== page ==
Reuters: European Union foreign ministers will agree on Monday to press on with a diplomatic initiative to try to persuade Iran to abandon its nuclear ambitions despite gloom since the election of an Islamic hard-liner as president. EU diplomats said Britain, France, Germany and EU foreign policy chief Javier Solana would brief their colleagues on a package of economic and political incentives they plan to offer Tehran next month if it gives up uranium enrichment activities that could give it the atom bomb. Reuters
By Paul Taylor
BERLIN – European Union foreign ministers will agree on Monday to press on with a diplomatic initiative to try to persuade Iran to abandon its nuclear ambitions despite gloom since the election of an Islamic hard-liner as president.
EU diplomats said Britain, France, Germany and EU foreign policy chief Javier Solana would brief their colleagues on a package of economic and political incentives they plan to offer Tehran next month if it gives up uranium enrichment activities that could give it the atom bomb.
But the election of ultra-conservative Mahmoud Ahmadinejad as president and growing indications that Iran’s pragmatic chief nuclear negotiator, Hassan Rohani, will be replaced, have made the Europeans increasingly pessimistic.
“There was legitimate skepticism even before the election about whether Iran would ever agree to abandon enrichment, but now it’s looking much more difficult,” an EU official said.
“Most people still want to proceed and present the comprehensive package in August, once Ahmadinejad takes office, so that Iran has a clear choice between the benefits of cooperation and the risks of isolation,” he said.
The so-called EU3 have agreed to refer Iran to the U.N. Security Council for possible sanctions if it resumes frozen enrichment-related activities, as it has threatened to do.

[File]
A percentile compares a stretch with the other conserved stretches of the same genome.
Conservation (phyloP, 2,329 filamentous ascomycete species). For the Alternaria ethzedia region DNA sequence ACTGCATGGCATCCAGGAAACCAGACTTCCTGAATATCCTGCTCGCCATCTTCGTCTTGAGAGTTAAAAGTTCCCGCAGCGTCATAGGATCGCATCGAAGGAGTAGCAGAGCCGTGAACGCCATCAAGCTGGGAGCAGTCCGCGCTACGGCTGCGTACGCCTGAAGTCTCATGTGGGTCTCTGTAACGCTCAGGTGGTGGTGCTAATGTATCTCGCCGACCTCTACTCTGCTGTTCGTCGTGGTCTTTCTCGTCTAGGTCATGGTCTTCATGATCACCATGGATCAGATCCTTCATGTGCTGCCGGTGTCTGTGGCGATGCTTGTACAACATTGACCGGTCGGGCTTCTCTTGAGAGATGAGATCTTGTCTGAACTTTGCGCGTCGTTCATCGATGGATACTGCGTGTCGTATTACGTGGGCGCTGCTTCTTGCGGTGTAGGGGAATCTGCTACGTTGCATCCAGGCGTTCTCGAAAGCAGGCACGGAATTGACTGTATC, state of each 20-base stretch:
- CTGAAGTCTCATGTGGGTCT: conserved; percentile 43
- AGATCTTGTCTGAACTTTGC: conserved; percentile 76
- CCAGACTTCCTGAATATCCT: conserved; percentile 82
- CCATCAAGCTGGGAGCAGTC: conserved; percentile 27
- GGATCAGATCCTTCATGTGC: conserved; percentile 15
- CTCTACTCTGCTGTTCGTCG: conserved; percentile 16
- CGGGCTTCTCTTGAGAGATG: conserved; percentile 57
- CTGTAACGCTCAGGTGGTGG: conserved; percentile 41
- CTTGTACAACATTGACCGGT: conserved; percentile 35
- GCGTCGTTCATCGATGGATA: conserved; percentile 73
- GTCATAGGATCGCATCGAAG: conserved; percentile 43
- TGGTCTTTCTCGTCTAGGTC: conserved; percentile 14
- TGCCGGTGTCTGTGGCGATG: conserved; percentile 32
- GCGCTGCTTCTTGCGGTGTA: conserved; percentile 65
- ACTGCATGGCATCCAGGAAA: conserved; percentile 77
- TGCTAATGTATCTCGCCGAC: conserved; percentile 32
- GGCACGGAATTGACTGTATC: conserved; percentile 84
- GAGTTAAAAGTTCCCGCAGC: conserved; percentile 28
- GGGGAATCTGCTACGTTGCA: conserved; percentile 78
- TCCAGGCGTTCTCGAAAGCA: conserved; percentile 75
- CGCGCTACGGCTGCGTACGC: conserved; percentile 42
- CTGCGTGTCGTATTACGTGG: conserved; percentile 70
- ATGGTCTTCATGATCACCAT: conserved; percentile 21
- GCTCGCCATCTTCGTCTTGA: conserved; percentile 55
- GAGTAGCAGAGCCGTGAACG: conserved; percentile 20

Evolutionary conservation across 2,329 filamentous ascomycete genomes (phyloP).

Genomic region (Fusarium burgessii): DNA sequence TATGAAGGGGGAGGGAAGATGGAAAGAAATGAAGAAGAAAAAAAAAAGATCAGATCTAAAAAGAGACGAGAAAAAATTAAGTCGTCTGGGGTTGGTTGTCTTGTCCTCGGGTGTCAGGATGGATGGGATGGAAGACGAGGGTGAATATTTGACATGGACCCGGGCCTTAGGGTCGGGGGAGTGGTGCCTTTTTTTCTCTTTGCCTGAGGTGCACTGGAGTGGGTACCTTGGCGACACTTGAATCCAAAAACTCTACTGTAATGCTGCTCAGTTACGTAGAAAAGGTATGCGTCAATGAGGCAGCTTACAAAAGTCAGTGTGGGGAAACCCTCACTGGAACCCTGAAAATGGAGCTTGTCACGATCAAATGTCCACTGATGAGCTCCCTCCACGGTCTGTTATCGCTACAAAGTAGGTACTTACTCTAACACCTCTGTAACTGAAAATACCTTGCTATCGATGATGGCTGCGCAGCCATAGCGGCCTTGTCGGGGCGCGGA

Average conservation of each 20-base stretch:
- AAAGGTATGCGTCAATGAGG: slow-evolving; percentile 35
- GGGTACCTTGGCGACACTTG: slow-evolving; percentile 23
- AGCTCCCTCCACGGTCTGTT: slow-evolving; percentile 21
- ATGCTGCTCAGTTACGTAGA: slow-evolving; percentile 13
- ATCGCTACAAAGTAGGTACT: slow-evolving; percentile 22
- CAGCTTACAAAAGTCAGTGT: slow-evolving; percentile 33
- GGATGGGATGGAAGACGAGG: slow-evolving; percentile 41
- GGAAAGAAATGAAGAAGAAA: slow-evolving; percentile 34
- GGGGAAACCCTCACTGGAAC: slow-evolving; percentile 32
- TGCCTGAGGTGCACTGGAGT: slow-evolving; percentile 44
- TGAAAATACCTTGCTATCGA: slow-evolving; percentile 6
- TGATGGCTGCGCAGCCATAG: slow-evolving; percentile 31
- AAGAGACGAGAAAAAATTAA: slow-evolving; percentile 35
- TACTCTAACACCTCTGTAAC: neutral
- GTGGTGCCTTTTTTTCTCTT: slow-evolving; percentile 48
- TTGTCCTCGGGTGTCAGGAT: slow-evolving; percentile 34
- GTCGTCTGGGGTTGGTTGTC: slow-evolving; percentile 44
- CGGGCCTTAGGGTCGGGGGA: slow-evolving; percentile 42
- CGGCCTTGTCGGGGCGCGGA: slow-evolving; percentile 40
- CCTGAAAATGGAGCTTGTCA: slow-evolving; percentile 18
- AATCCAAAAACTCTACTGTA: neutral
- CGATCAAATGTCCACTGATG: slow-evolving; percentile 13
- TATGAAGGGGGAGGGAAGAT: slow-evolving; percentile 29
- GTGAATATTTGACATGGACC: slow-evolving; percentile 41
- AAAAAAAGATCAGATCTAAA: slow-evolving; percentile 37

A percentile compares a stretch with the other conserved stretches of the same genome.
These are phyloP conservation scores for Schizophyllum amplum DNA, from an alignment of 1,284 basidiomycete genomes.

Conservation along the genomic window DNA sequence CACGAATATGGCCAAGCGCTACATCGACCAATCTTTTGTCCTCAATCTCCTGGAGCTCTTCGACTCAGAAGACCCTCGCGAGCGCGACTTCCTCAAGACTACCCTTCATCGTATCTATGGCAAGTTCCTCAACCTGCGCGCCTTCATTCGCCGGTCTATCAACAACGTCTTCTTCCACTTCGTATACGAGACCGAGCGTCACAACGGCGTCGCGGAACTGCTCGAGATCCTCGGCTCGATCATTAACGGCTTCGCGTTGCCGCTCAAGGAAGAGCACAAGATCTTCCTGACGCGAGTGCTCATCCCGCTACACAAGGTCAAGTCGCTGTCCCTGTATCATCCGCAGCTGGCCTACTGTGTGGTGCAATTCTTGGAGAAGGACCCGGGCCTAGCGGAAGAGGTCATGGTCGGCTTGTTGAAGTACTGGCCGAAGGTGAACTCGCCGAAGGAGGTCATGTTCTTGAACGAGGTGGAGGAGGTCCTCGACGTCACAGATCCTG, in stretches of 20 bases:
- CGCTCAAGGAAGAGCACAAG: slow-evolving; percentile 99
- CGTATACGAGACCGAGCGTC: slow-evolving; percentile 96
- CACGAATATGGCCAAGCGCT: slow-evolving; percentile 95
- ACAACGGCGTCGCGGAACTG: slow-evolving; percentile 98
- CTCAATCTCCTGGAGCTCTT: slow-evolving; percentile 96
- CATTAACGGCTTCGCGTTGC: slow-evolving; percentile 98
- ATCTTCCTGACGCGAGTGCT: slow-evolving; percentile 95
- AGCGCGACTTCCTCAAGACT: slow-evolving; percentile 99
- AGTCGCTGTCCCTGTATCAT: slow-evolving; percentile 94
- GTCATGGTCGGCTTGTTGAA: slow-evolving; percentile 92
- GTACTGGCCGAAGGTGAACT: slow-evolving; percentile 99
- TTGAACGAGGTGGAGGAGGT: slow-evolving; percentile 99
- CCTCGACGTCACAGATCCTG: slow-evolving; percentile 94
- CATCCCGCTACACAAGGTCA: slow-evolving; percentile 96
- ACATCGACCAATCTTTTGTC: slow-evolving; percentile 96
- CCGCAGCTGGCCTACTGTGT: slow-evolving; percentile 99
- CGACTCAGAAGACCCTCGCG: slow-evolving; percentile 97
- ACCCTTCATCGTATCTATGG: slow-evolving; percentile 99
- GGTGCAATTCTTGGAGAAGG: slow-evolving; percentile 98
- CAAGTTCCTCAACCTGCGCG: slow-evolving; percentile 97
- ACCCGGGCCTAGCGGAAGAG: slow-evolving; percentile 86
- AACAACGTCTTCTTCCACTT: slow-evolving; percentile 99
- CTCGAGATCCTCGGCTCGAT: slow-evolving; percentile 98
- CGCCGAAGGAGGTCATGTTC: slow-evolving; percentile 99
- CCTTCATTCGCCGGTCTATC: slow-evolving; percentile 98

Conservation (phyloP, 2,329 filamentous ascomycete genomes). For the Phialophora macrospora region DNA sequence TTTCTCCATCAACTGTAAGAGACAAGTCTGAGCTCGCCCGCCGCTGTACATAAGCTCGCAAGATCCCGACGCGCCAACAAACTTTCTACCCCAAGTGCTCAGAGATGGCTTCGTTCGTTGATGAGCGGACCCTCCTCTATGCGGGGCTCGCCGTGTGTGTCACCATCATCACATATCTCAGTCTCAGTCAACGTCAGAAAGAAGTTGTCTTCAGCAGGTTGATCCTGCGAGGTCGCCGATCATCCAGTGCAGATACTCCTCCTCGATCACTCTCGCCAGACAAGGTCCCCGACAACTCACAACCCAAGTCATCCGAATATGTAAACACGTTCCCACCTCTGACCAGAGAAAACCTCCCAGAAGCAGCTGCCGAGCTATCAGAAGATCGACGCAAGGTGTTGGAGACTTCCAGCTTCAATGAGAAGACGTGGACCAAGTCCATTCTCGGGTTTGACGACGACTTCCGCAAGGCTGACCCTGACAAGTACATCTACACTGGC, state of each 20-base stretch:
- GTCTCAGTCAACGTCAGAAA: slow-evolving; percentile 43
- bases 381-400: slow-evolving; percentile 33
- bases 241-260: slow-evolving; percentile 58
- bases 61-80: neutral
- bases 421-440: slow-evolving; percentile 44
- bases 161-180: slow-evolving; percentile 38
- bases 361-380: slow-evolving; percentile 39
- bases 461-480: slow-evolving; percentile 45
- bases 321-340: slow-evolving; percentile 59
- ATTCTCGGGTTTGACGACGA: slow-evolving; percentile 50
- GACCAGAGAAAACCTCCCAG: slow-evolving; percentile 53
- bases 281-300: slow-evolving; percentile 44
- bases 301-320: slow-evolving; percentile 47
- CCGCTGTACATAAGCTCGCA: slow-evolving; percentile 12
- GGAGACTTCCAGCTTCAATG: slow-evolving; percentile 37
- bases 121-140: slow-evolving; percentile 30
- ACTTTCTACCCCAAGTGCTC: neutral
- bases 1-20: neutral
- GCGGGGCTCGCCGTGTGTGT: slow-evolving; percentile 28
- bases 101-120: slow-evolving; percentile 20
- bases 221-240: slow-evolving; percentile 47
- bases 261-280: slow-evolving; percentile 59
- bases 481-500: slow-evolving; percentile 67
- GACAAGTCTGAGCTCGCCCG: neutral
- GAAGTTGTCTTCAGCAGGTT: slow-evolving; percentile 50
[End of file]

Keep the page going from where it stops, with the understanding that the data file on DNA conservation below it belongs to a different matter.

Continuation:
“It is very, very difficult to see this ending up anywhere but in the Security Council,” the official said.
Ahmandinejad has said Tehran will never give up its legal right to enrich nuclear fuel as part of a program it insists is for purely peaceful civilian purposes, but which the West suspects is aimed at developing a weapons capability.
Diplomats said the EU package would include a promise of civilian nuclear cooperation and a guaranteed supply of nuclear fuel, a trade and cooperation agreement, regional security cooperation and recognition of Iran as a major energy supplier to Europe.
European Commission officials held an eighth round of trade talks in Tehran this week they said achieved progress on industrial cooperation, energy and intellectual property.
But most experts think the EU cannot offer Iran sufficiently juicy carrots to persuade it to abandon its nuclear ambitions unless the United States is willing to back the deal with an end to its own powerful national economic sanctions.
Washington took a small step to support the Europeans in March when it agreed to stop blocking Iran’s bid to negotiate membership of the World Trade Organization and allow it to buy spare parts for its aging fleet of civil aircraft.
But U.S. officials say they see no grounds to reward Iran for choosing a president who is overtly hostile to the West in an electoral process it regards as undemocratic by offering more concessions to make the EU package more attractive.
Mark Leonard, director of foreign policy at the Center for European Reform think-tank, said in a research paper the EU strategy was to “force Iran to choose between nuclear weapons and its relationship with the West.”
Ahmadinejad has so far argued that Iran, an oil-producing nation of 65 million which sees itself as a leader of the Muslim and developing world, has no need for closer ties with the West, especially the United States.
But EU officials say aside from public rhetoric they detect no change in Iran’s foreign policy yet, partly because Supreme Leader Ali Khamenei remains in overall charge.
Leonard sketched five possible scenarios, ranging from a grand bargain between Iran and the West to a pre-emptive U.S. or Israeli air strike to try to prevent Tehran going nuclear.
“In the end, it may be impossible to avert a nuclear crisis, but Europeans must do all they can to try — both to avoid the negative consequences of a nuclear Iran and to save the credibility of EU foreign policy and the translatlantic relationship,” he said.